The Google app does what feels like everything under the sun, from listing off shipping information on packages and showing you flight times, to feeding you results on searches and displaying weather information as well as relevant news stories. Part of the Google app is the text to speech voice which plays when you ask questions that will have an audio response as opposed to a list of written results from Google Search. In earlier versions of Google’s TTS engine the voice sounded quite a bit more robotic than it does now, but more than sounding closer to a human voice Google also has TTS engines in other languages, and today they have introduced their new Australian TTS voice complete with accent.
To demonstrate how the voice works and show off its relevancy, Google created a short but sweet YouTube video that has the TTS voice go through a snippet of the song “I’ve Been Everywhere.” Just by listening to the portion of the song that’s sang, it isn’t hard to imagine how far along the TTS engine has come along, as it’s able to pronounce quite a few difficult sounding words of locations that are mentioned in the song.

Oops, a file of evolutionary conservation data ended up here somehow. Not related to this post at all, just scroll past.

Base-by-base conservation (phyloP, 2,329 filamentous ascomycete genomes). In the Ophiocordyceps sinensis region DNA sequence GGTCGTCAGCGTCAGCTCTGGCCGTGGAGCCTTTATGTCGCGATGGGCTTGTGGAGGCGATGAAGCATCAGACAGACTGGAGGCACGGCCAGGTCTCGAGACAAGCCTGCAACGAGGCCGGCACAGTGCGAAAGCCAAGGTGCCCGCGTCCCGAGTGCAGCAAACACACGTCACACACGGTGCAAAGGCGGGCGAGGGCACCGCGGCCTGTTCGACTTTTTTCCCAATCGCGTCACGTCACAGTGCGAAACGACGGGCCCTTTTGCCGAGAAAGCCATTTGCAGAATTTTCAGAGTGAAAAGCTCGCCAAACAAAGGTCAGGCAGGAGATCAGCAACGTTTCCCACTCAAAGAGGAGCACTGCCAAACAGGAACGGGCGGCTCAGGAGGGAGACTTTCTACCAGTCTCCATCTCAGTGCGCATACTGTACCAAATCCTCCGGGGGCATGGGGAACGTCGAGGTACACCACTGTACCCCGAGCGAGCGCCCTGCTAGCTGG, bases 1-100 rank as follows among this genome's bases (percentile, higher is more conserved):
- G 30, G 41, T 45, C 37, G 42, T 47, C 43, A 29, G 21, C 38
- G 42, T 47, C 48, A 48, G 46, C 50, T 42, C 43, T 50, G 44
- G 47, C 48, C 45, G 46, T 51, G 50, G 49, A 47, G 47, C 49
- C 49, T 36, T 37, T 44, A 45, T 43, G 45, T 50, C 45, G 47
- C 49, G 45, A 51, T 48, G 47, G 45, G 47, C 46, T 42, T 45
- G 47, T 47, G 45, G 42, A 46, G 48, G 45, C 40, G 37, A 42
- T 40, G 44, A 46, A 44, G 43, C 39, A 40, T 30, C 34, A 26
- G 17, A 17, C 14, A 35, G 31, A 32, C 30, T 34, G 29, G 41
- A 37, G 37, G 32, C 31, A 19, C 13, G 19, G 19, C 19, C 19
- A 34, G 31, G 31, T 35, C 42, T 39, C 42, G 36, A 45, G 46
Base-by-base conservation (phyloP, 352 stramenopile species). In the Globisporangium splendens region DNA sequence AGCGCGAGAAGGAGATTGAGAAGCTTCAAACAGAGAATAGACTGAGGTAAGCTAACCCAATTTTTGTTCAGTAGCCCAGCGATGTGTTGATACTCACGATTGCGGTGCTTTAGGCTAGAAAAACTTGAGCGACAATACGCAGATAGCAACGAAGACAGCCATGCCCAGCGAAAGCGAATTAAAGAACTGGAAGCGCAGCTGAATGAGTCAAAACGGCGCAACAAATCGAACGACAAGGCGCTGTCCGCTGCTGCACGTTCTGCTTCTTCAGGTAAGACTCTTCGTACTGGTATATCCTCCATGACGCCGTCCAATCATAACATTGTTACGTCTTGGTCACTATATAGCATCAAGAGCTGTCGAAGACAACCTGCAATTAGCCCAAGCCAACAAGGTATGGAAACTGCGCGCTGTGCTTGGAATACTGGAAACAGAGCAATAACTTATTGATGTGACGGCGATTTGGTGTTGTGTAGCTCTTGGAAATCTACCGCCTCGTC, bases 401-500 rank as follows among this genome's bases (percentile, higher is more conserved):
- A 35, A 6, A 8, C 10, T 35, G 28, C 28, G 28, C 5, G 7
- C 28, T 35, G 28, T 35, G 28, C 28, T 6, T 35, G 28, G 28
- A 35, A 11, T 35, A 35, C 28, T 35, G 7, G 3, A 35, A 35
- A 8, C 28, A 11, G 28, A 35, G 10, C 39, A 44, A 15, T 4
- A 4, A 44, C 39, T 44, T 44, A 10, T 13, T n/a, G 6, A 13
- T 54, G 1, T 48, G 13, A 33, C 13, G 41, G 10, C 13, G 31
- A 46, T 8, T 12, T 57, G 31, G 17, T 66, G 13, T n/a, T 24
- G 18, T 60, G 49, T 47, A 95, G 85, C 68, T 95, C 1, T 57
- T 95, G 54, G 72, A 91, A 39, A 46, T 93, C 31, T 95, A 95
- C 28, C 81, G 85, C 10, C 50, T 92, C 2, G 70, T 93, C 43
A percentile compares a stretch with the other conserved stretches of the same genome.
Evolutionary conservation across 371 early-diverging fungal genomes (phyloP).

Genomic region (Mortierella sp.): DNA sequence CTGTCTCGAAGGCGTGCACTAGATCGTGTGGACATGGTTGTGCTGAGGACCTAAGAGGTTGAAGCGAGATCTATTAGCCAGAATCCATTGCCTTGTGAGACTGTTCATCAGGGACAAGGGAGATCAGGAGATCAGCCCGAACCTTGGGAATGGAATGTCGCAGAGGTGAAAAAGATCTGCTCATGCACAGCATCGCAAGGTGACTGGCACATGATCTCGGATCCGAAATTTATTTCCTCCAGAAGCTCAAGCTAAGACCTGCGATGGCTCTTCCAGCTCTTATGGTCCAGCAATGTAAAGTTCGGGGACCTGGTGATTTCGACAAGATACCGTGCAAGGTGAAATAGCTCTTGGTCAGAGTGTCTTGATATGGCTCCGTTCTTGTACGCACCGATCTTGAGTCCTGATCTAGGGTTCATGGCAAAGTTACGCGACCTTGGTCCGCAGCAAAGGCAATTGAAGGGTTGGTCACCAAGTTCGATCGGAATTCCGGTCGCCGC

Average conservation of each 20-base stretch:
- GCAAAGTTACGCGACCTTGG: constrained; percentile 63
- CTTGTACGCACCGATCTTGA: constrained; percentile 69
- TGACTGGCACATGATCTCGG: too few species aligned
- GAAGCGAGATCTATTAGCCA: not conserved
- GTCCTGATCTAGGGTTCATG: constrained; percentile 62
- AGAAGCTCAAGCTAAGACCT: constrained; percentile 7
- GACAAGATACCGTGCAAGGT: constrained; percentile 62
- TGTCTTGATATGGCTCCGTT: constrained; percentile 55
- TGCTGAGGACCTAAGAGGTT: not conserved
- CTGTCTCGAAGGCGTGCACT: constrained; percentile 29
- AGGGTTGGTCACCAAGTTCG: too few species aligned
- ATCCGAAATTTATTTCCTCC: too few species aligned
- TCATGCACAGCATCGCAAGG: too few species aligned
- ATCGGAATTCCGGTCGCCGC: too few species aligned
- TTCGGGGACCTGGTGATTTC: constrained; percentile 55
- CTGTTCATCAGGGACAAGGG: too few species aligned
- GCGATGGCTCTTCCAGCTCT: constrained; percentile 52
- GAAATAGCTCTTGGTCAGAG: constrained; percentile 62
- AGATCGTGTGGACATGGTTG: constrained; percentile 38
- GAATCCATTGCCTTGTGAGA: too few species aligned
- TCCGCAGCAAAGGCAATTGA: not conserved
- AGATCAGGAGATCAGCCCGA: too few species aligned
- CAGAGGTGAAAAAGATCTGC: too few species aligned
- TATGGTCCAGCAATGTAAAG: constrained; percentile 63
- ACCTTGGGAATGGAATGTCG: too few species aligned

In addition to flexing its new skills to pronounce words in a different dialect particularly well, Google’s TTS voice has been much improved over the years even in the North American English accent. It’s these advancements which prompted Google to eventually remove the capability to download high-quality voice packs for the TTS engine back in 2014, because they were no longer needed. As Google expands the Google app and continues to improve upon it, it wouldn’t be surprising to see them introduce even more particularly challenging dialects in other parts of the world. Aside from text to speech improvements, the Google app has had plenty of other additions too, like new weather features, the ability to access a bubble level, and for marshmallow users, the ability to capture and share screenshots with other users. All of this technology does well to display that the Google app and the many parts that make up its entirety are a far cry from what they were a few years ago.